[Stoves] DIY camping TLUD with walnut shell fuel
mangolazi at yahoo.com
Wed Jun 15 03:06:33 MDT 2016
I've always wondered what causes that towering inferno to occur. I've had this happen a few times with a tiny tin can stove and with a big paint can biochar burner. I try to avoid it so my pots don't get damaged.
Is it too much primary air? Lots of wood gas from certain fuels? Fast gas flow from a tall chimney?
Looking at a bunch of papers on TLUDs, it seems there's a trade off between temperature and burn time. You can throttle primary air to get a long burn time but temperatures may not get high enough to burn cleanly, whereas a more complete and hotter burn means the fuel is turned to char much faster.
On June 15, 2016 6:23:02 AM GMT+08:00, neiltm at uwclub.net wrote:
>On 14 Jun 2016 at 16:17, Mangolazi wrote:
>> Hi Neil, thanks for the recommendations. I think I'll get one of
>> those cheap Chinese stoves to see what they can do. Most of them
>> look the same so I assume they're all from the same factory.
>They do seem to be all the same. The main difference between them is
>which type of pot support/concentrator top you choose. There are the
>fold out sort, with a gap between top of concentrator and pot of 2cm,
>the fixed higher rise top (4.5cm) with open side that permits easier
>feeding without removing the pot. I have both, and now prefer the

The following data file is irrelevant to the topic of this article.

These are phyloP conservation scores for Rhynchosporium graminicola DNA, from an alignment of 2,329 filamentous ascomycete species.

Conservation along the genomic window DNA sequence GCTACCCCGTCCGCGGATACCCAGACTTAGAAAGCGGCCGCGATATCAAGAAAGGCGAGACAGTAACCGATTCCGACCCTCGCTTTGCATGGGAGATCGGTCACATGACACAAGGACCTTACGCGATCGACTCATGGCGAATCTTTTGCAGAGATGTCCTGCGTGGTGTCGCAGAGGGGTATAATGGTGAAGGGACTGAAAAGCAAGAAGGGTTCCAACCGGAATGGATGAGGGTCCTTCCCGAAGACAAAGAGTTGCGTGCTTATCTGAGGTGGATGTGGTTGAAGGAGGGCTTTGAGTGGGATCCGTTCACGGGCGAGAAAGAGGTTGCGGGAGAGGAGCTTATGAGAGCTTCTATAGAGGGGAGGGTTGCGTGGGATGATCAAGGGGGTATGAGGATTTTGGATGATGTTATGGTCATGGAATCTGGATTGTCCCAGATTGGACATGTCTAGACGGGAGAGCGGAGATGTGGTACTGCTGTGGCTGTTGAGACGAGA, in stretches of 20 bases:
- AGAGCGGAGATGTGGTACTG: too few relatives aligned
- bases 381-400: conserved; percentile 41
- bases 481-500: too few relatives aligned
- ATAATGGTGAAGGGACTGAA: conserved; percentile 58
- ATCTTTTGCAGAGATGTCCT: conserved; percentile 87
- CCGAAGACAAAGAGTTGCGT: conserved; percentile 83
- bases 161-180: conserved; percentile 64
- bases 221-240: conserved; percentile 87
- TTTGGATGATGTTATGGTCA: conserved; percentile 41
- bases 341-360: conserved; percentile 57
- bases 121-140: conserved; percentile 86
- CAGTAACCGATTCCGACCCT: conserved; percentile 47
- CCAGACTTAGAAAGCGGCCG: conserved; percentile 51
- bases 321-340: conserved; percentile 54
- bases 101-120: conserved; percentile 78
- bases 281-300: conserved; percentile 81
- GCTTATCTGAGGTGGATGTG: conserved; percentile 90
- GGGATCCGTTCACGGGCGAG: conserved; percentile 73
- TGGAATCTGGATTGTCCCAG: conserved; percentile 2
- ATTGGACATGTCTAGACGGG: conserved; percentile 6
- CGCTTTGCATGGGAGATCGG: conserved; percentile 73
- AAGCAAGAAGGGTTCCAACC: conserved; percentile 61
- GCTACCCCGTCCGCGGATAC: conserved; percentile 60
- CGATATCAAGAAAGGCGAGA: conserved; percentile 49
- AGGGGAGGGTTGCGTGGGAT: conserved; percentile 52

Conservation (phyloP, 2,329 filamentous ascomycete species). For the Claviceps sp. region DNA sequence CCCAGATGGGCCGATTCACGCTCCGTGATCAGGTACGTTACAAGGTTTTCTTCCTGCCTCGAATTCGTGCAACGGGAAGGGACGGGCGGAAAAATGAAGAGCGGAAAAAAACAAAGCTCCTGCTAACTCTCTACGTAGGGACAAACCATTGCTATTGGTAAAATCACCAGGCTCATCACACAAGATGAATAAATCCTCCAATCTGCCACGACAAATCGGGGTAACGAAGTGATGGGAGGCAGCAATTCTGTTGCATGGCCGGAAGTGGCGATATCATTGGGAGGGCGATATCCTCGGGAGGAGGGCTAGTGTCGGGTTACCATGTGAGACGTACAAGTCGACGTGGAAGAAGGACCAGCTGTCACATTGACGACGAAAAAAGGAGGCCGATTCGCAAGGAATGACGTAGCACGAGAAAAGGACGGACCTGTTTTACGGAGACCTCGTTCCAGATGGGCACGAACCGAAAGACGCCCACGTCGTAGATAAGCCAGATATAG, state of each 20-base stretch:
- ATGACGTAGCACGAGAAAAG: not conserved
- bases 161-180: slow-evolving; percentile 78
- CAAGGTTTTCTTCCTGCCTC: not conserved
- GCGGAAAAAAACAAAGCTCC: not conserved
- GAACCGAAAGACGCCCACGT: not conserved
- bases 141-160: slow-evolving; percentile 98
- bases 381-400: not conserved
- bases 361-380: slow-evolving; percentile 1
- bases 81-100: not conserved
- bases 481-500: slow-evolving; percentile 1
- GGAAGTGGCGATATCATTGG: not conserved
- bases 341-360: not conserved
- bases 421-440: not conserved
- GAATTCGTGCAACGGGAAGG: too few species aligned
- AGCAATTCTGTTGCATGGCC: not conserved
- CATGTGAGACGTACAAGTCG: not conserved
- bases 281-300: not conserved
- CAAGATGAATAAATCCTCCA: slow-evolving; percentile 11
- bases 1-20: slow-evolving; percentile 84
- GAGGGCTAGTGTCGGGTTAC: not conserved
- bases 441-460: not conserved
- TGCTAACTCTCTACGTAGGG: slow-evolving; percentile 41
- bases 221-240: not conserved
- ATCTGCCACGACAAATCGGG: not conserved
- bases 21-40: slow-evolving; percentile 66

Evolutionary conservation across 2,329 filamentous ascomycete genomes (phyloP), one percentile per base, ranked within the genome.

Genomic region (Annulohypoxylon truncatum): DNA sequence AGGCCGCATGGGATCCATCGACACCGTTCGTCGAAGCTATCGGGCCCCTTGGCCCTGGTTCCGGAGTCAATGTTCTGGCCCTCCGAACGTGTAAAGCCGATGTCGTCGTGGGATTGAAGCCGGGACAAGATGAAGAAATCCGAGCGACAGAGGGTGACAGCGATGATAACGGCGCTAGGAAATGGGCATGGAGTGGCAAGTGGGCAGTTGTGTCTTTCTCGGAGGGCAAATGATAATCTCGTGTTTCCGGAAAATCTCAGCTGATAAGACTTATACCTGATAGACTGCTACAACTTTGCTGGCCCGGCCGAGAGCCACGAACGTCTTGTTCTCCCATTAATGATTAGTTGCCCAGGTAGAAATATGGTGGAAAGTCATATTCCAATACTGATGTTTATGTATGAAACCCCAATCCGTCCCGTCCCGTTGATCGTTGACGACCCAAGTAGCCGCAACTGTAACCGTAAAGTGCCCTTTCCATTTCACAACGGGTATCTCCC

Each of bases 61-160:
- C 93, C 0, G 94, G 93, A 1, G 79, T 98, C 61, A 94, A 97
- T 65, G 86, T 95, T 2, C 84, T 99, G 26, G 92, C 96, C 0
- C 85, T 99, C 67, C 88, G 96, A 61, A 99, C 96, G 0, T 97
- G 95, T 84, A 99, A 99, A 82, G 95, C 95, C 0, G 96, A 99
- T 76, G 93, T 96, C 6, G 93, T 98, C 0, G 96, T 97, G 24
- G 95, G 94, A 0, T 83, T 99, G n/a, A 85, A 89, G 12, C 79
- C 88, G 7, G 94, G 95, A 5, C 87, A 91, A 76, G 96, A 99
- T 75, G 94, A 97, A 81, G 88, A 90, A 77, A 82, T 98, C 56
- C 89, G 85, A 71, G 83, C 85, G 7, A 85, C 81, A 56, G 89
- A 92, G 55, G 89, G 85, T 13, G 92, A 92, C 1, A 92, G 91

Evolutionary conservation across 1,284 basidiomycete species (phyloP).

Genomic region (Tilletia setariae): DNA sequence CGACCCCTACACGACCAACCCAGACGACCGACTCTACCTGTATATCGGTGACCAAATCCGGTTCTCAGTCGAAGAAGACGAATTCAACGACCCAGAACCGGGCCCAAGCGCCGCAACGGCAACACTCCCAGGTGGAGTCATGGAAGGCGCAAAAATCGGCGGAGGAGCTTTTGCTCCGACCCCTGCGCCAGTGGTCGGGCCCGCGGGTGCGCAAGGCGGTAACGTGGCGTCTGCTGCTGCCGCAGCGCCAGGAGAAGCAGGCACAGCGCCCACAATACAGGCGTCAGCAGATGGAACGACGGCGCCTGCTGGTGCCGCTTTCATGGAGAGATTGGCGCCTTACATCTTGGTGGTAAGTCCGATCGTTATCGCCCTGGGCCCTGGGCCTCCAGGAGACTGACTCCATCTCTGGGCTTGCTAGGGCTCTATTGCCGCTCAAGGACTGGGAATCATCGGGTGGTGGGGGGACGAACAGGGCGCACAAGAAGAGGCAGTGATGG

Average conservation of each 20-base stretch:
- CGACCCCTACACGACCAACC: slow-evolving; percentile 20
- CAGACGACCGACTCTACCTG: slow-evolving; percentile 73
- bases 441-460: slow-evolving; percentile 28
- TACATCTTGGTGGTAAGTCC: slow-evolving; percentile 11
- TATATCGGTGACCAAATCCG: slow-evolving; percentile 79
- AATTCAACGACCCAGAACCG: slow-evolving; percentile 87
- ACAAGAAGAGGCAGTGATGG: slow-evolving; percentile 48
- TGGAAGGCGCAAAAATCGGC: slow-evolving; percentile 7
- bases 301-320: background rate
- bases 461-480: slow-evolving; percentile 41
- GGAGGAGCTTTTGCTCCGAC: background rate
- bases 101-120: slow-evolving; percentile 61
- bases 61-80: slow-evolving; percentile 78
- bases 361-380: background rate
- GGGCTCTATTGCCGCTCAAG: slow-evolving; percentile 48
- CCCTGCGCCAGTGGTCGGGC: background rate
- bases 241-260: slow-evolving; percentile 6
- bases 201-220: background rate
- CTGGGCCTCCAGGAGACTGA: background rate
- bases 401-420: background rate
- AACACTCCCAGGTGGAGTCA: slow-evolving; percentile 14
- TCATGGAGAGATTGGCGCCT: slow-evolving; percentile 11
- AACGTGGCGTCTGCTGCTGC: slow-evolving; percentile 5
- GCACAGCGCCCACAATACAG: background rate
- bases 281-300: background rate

>as the increased height between secondary air holes and pot makes for a
>slightly cleaner burn, and interferes less with the draught. It has
>closer support points though, although I have yet to suffer instability
>from that. All the parts between the two stoves, bought years apart,
>> also rather squat - more power, less run time?
>They are squat, but run time really depends on the fuel. It is about
>mins of towering inferno run as a TLUD with dry wood, but double that
>up to half an hour with moister/denser/larger fuel, and I've read an
>with pellets, but haven't tried that.
>Depth of fuel chamber to centre of secondary holes is 85mm. Internal
>diameter is 110mm (122mm external). Its a decent practical fuel
>size, making fuel preparation in the wild easier. With the high rise I
>imagine it is very similar to the Bush Buddy, but that is smaller over
>They are not sold as TLUD stoves but as wood gas camping stoves, but
>architecture is the same as a TLUD and runs very well in that mode. The
>secondary air gap behind the holes is only 8mm, but the secondary air
>flow is certainly not lacking.
>They are very easy to use by say holding a match under an upside down
>cone in the bottom of the stove, and then placing more fuel on top -
>cones or twigs. You can simply build a smaller fire from the bottom
>that, or in any other way, if you want less heat. It is possible to
>the flame as Kirk describes when very low, but that usually only
>in these stoves from increasingly ash congested primary air which a
>stirring stick can very quickly remedy bringing the stove back to
>vigorous life, or just tickling along as you choose. His suggestion of
>lower pilot holes for enhanced turn down is one I would definitely
>experiment with if making new tin can stoves though. At the moment I
>enjoying my fuelling learning curve to see how good my heat control can
>become, and so far the experience has been so encouraging as to cause
>to stop taking my two Reed fan stoves on camping trips, relying now
>entirely on the two chinese stoves (and a kelly kettle) because I know
>they will be easier with more difficult fuel. Incidentally 3 days ago,